If you or anyone you know has been diagnosed with celiac disease, there may be many questions on your mind. We help you with the answers to understand the condition better.
Celiac disease is a genetic, autoimmune disorder in which people are unable to eat foods that contain gluten (a protein found in wheat, barley and rye), as this causes an immune reaction and leads to damage of the small intestine. As time passes, this reaction causes inflammation that can damage the lining of your small intestine. As your small intestine is responsible for the absorption of food and nutrients in your body, the damage to its lining can lead to malabsorption of nutrients.
The specific cause of celiac disease is not yet known, but this condition has been found to be hereditary. People who have a first-degree relative (parent, sibling, etc.) with celiac disease have a 1 in 10 risk of getting affected by the disorder. Also, people who have Type 1 diabetes, autoimmune thyroid disease, Down syndrome, or Turner syndrome are at a higher risk of developing celiac disease.
It is estimated that 1 in 100 people worldwide are affected by celiac disease, and people of all ages can develop this disorder. This disease is a lifelong condition, but you can manage it well by making some permanent modifications in your diet. If you or a loved one has been diagnosed with celiac disease, confronting it can be confusing and even scary. But there is no need to panic; instead, being aware about the condition can help you deal with it and manage the symptoms effectively. Here are some frequently-asked questions about celiac disease that might have crossed your mind too.
The blood test that you got done is just the first step in diagnosing celiac disease. This test tries to find elevated levels of autoantibodies (a type of protein) that cause harm to your body’s healthy cells and tissues by accident. If your blood test is positive, your doctor is most likely to recommend an endoscopy to determine if you have the disease for sure. An endoscopy is a non-surgical procedure in which a thin, flexible tube with a light and camera attached onto it is used to look inside your stomach and thus confirm the results. During this procedure, your doctor will collect biopsies (samples of the intestinal tissue) in order to examine them for any damage.
The symptoms of celiac disease often do not present themselves in patients for a long time, making it a difficult disorder to diagnose. In some cases, people with celiac disease do not experience any symptoms at all. But this does not mean that there are very few symptoms of the condition. Rather, there are around 300 symptoms which are known to occur in people who have this disease. The typical signs of celiac disease include diarrhea, weight loss, abdominal pain, constipation and other gastrointestinal problems, but a majority of the patients experience little to no digestive symptoms. Due to such symptoms, celiac disease is often mistaken as an ordinary gastrointestinal issue and may remain untreated. In addition, people with this condition might experience unexplained anemia, fatigue, joint pains, depression or anxiety, acid reflux, and damage to dental enamel. 15 to 25 percent of people with celiac disease also get a rash-like itchy, blistering skin condition known as dermatitis herpetiformis. This skin disorder is also caused due to gluten intolerance, and usually occurs on the knees, elbows, scalp, buttocks, and torso.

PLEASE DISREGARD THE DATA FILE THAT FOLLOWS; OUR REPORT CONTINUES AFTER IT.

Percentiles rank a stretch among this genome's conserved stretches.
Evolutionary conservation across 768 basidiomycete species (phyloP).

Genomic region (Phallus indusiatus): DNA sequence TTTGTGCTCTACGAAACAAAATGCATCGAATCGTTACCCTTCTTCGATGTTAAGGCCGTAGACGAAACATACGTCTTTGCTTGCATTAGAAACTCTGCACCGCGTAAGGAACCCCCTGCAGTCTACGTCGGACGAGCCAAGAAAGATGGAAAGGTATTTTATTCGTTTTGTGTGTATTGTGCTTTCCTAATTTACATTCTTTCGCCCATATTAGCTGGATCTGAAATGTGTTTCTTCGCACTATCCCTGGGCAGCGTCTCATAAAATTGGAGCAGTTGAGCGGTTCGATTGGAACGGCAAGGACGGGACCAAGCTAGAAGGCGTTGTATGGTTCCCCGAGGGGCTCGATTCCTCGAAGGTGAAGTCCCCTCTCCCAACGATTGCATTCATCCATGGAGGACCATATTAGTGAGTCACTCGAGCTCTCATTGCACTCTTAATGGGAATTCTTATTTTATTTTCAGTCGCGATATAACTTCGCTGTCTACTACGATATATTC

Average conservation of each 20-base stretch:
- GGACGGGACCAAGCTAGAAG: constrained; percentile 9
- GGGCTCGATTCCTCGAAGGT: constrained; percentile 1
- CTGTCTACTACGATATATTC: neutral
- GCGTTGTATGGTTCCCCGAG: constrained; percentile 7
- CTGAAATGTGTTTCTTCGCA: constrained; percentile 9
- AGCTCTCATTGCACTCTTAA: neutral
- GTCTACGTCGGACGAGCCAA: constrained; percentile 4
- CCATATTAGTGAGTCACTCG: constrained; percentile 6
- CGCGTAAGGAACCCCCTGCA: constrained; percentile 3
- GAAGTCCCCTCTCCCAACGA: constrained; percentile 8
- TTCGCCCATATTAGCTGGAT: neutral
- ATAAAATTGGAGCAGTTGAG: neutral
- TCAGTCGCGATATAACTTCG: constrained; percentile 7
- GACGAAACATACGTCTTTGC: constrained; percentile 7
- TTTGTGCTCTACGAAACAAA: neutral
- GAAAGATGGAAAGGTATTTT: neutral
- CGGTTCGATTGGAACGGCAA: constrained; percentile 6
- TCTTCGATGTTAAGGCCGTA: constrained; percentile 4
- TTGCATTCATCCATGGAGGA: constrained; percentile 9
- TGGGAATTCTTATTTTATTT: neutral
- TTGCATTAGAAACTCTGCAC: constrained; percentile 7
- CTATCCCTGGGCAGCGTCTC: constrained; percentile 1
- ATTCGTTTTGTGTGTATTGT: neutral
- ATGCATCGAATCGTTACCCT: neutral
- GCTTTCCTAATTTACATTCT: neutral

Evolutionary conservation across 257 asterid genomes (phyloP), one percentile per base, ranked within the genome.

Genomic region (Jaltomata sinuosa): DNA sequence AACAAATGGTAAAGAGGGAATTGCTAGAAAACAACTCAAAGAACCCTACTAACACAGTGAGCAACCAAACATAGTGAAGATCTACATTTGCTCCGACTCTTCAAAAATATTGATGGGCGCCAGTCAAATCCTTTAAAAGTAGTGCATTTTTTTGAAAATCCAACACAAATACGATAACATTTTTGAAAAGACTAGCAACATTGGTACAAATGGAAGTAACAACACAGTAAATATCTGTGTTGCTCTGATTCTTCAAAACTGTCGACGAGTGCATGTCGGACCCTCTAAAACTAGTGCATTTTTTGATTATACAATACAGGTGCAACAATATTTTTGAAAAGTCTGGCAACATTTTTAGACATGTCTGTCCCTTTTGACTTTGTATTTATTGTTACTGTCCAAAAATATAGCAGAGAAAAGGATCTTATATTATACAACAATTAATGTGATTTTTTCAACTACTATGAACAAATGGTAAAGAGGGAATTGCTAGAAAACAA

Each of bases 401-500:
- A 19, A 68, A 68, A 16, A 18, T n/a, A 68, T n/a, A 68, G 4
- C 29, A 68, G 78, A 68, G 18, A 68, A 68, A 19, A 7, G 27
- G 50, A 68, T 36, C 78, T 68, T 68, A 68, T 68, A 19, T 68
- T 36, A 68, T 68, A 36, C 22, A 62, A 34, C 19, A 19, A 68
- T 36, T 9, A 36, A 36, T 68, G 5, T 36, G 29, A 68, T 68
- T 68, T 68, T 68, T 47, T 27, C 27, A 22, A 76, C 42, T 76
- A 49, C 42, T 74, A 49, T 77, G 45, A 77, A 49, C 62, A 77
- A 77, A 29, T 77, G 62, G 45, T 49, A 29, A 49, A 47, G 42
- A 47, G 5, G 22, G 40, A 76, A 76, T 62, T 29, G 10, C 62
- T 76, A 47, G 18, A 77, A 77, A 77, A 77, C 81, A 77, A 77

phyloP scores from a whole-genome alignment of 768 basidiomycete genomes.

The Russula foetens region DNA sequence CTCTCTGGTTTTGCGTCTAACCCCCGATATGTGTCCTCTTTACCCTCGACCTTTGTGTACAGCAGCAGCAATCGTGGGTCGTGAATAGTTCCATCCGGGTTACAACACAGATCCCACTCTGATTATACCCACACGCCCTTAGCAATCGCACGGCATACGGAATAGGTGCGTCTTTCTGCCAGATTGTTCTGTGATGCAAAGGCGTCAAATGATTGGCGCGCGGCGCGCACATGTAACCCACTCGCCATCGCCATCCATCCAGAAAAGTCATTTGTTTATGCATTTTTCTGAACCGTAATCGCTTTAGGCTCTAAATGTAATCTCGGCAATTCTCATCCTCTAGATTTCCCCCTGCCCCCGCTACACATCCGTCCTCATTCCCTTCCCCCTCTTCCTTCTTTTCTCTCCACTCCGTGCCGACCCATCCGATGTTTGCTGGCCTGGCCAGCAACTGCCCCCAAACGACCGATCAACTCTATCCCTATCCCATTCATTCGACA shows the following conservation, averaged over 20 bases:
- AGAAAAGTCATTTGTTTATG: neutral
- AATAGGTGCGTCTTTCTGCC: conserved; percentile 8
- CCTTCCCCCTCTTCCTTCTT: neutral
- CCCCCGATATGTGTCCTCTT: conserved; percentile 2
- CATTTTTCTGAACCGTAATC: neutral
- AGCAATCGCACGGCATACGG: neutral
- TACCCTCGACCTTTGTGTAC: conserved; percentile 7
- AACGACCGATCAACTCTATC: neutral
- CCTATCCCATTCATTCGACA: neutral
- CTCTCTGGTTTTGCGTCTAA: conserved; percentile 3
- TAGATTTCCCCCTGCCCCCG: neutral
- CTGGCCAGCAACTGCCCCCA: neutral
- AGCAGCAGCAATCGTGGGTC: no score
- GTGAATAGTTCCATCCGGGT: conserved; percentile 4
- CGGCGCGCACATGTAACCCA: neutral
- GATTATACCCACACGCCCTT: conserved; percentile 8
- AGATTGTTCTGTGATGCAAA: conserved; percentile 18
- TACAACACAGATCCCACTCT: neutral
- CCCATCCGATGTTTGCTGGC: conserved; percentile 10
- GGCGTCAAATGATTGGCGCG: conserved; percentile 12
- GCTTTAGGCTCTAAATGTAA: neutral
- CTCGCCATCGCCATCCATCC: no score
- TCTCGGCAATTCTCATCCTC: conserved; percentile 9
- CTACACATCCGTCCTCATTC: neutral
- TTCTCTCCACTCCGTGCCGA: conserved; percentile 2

There is no single definite cause of celiac disease. But doctors have determined that it is a genetically inherited disorder. In addition, an over-responsive immune system, and individual environment can act as triggers of this disease. Extreme stressors like pregnancy, a viral infection, or surgery can also cause celiac disease in people who are genetically predisposed to develop this autoimmune condition.
Yes, celiac disease affects people of all ages, and a considerable number of children suffer from this disorder. Similar to adults, children are at an increased risk of developing celiac disease if they have type 1 diabetes, Down syndrome, Williams syndrome, Turner syndrome, autoimmune thyroid disease, or a relative with this disorder. For kids above 3 years of age with one or more of these risk factors, testing is recommended for celiac disease, even if they might not be experiencing any symptoms. In children, malabsorption that occurs due to celiac disease can affect their growth and development. Also, the intestinal irritation can cause stomach ache, especially after they eat. Your child might experience the symptoms of celiac disease at any time in life. While some children get the symptoms when they are exposed to gluten for the first time, others may develop symptoms after consuming gluten products after having had no reaction to this for years.
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